For over sixty years the United States has been the largest economy and most powerful country in the world. However, there is growing speculation that this era of hegemony is under threat as it faces huge trade deficits, a weaker currency, and stretched military resources. America’s Global Advantage argues that, despite these difficulties, the US will maintain its privileged position. In this original and important contribution to a central subject in International Relations, Carla Norrlof challenges the prevailing wisdom that other states benefit more from US hegemony than the United States itself. By analyzing America’s structural advantages in trade, money, and security, and the ways in which these advantages reinforce one another, Norrlof shows how and why America benefits from being the dominant power in the world. Contrary to predictions of American decline, she argues that American hegemony will endure for the foreseeable future.
At the intersection of two sweeping global trends – the rise of popular support for principles of theocratic governance, and the spread of constitutionalism and judicial review – a new legal order has emerged: constitutional theocracy. It enshrines religion and its interlocutors as “a” or “the” source of legislation, and at the same time adheres to core ideals and practices of modern constitutionalism. A unique hybrid of apparently conflicting worldviews, values, and interests, constitutional theocracies thus offer an ideal setting—a “living laboratory” as it were—for studying constitutional law as a form of politics by other means. In this book, Ran Hirschl combines insights from legal theory, economics, theology, and political sociology with a rigorous comparative analysis of religion-and-state jurisprudence from dozens of countries worldwide to explore the evolving role of constitutional law and courts in a non-secularist world.
Counter-intuitively, Hirschl argues that the constitutional enshrinement of religion is a rational, prudent strategy that allows opponents of theocratic governance to talk the religious talk without walking most of what they regard as theocracy’s unappealing, costly walk. Many of the jurisdictional, enforcement, and cooptation advantages that gave religious legal regimes an edge in the pre-modern era, are now aiding the modern state and its laws in its effort to contain religion. The “constitutional” in a constitutional theocracy thus fulfils the same restricting function it carries out in a constitutional democracy: it brings theocratic governance under check, and assigns to constitutional law and courts the task of a bulwark against the threat of radical religion.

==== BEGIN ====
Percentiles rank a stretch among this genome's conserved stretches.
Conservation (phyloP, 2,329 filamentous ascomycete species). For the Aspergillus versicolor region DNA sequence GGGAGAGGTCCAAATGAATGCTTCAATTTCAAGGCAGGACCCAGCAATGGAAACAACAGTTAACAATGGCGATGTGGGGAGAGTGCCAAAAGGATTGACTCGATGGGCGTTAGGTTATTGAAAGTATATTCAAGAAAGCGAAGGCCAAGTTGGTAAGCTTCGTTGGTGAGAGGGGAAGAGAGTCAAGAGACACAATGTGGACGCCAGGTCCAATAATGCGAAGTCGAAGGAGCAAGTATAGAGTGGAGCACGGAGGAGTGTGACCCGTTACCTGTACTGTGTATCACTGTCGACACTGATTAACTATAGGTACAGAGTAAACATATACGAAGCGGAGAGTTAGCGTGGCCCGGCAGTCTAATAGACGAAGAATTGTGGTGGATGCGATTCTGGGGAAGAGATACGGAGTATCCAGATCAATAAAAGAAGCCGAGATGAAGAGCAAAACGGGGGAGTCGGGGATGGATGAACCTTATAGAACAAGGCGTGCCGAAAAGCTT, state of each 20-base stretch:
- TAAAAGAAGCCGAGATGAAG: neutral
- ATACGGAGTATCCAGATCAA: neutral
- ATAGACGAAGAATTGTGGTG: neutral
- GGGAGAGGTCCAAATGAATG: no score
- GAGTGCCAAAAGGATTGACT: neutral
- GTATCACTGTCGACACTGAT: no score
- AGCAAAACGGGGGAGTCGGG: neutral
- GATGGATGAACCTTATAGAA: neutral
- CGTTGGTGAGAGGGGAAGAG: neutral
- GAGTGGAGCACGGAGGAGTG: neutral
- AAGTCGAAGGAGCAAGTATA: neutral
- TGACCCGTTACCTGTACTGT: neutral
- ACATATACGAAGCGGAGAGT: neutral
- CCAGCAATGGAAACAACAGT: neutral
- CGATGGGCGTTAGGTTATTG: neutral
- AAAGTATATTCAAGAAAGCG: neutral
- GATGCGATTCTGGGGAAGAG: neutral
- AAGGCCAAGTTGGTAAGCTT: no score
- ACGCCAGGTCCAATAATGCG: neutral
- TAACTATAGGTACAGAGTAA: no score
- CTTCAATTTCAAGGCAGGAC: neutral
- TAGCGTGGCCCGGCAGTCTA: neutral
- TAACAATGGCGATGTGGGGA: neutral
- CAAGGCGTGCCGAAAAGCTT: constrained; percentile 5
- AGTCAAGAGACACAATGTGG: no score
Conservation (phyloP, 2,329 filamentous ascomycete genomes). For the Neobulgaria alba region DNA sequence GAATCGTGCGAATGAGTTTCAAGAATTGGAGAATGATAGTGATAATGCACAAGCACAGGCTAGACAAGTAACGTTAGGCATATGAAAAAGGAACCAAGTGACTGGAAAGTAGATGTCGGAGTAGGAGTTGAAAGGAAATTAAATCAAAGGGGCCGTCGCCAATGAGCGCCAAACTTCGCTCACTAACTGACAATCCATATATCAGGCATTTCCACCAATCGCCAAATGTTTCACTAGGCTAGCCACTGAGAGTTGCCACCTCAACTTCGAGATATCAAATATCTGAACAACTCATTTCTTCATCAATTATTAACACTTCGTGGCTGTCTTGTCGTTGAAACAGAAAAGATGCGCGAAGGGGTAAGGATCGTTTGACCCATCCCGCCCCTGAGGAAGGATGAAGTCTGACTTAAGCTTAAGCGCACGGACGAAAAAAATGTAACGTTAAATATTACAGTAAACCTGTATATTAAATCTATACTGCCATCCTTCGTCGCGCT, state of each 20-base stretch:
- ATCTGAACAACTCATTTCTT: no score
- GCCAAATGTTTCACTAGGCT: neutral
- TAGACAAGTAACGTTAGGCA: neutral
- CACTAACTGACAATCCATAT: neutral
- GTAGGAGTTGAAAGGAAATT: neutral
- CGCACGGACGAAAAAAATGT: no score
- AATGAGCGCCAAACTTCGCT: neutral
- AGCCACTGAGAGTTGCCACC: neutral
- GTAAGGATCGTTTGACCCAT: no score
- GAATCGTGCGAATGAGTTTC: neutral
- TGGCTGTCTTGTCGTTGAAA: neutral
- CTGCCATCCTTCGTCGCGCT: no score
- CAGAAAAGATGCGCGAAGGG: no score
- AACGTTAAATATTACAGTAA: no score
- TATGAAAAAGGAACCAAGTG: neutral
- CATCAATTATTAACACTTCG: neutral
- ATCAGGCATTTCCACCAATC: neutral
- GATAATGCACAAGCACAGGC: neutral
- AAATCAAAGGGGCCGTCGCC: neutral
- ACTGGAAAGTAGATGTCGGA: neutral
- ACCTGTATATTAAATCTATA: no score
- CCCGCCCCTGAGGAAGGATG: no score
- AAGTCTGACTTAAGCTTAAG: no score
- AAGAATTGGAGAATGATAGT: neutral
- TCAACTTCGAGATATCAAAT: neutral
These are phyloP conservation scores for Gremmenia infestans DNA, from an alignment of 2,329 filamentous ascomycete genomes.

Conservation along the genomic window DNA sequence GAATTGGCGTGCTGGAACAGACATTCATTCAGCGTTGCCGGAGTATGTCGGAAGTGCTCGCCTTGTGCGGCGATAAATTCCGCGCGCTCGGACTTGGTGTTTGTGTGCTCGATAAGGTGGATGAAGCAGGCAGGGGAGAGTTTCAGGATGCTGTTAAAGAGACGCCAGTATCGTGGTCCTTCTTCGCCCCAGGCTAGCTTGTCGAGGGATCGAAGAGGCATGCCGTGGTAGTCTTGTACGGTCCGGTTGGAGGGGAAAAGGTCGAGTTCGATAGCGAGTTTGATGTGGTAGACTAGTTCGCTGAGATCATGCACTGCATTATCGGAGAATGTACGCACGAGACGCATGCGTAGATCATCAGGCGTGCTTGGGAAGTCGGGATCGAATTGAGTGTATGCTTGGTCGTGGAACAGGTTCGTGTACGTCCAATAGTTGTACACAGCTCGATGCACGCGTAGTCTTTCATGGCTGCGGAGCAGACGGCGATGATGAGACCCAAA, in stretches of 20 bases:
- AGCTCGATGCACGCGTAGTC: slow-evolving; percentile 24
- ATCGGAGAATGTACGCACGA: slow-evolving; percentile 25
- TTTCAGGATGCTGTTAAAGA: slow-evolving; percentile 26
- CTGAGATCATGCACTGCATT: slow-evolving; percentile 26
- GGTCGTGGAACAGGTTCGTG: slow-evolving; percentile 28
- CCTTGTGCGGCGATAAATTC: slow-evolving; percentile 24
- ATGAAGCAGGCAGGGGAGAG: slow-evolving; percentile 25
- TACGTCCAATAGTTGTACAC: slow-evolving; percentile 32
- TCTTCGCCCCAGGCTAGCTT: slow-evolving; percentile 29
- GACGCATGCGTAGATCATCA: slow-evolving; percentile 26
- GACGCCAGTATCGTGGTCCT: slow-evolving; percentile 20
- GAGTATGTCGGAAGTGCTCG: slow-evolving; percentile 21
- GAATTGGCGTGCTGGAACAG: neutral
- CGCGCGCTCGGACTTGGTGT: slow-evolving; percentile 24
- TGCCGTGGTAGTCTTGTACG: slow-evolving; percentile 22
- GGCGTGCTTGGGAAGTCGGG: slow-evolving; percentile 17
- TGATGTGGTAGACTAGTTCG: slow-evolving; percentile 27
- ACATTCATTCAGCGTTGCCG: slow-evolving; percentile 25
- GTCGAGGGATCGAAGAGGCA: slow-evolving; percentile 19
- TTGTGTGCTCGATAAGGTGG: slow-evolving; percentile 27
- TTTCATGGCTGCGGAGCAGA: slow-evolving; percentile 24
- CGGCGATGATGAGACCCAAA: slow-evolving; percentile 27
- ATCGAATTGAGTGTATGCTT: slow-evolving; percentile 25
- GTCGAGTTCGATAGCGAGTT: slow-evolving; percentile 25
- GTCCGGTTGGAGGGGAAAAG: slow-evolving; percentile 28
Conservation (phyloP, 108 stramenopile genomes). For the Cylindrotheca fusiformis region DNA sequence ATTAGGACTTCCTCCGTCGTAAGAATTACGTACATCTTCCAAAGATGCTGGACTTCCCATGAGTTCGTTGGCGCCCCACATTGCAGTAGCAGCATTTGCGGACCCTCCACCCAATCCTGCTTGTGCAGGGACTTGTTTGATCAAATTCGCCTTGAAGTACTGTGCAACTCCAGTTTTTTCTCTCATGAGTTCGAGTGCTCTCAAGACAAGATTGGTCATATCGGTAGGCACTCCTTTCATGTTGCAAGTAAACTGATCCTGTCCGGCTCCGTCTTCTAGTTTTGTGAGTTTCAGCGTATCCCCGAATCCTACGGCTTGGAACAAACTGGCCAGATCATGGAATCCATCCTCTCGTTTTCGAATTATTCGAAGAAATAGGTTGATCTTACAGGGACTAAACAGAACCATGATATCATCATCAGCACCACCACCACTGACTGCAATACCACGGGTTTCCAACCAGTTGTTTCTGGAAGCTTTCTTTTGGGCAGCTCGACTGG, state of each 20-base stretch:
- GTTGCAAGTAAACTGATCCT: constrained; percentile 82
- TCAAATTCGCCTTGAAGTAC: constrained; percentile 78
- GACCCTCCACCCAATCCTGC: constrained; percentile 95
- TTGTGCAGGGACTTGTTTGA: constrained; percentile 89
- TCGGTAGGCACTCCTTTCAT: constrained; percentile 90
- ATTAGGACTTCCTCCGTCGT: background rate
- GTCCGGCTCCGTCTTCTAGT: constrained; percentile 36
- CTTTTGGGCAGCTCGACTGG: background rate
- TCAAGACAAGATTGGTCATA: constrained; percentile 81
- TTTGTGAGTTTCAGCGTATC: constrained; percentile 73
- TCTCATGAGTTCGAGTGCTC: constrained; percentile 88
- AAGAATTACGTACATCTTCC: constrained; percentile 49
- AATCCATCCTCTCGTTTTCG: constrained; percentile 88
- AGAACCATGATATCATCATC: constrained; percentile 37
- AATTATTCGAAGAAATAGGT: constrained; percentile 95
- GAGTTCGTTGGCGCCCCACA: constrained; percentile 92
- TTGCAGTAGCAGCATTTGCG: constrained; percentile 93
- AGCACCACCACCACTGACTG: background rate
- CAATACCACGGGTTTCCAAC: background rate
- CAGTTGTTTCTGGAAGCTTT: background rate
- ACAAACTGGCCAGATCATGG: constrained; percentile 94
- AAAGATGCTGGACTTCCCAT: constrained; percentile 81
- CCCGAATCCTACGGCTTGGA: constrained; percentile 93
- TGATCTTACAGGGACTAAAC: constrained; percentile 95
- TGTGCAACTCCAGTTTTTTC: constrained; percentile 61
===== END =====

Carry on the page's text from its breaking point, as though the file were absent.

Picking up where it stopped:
Constitutional Theocracy further demonstrates that precisely because the canonical constitutional scripture has certain religion-like aspects to it, it may be better positioned than blunter, more forceful means, to effectively control and pacify principles of theocratic governance. In that respect, Hirschl argues, constitutionalism might very well emerge, or perhaps has already emerged as tomorrow’s “opiate of the masses”.
Competitive Authoritarianism: Hybrid Regimes After the Cold War
Competitive authoritarian regimes – in which autocrats submit to meaningful multiparty elections but engage in serious democratic abuse – proliferated in the post–Cold War era. Based on a detailed study of 35 cases in Africa, Asia, Latin America, and post-communist Eurasia, this book explores the fate of competitive authoritarian regimes between 1990 and 2008. It finds that where social, economic, and technocratic ties to the West were extensive, as in Eastern Europe and the Americas, the external cost of abuse led incumbents to cede power rather than crack down, which led to democratization. Where ties to the West were limited, external democratizing pressure was weaker and countries rarely democratized. In these cases, regime outcomes hinged on the character of state and ruling party organizations. Where incumbents possessed developed and cohesive coercive party structures, they could thwart opposition challenges, and competitive authoritarian regimes survived; where incumbents lacked such organizational tools, regimes were unstable but rarely democratized.
Part I. Introduction and Theory: 1. Introduction; 2. Explaining competitive authoritarian regime trajectories: international linkage and the organizational power of incumbents;
Part II. High Linkage and Democratization: Eastern Europe and the Americas: 3. Linkage, leverage, and democratization in Eastern Europe; 4. Linkage, leverage, and democratization in Latin America and the Caribbean;
Part III. The Dynamics of Competitive Authoritarianism in Low Linkage Regions: The Former Soviet Union, Africa, and Asia: 5. The evolution of post-Soviet competitive authoritarianism; 6. Africa: transitions without democratization; 7. Diverging outcomes in Asia; 8. Conclusion;
Appendix. Measuring competitive authoritarianism and authoritarian stability.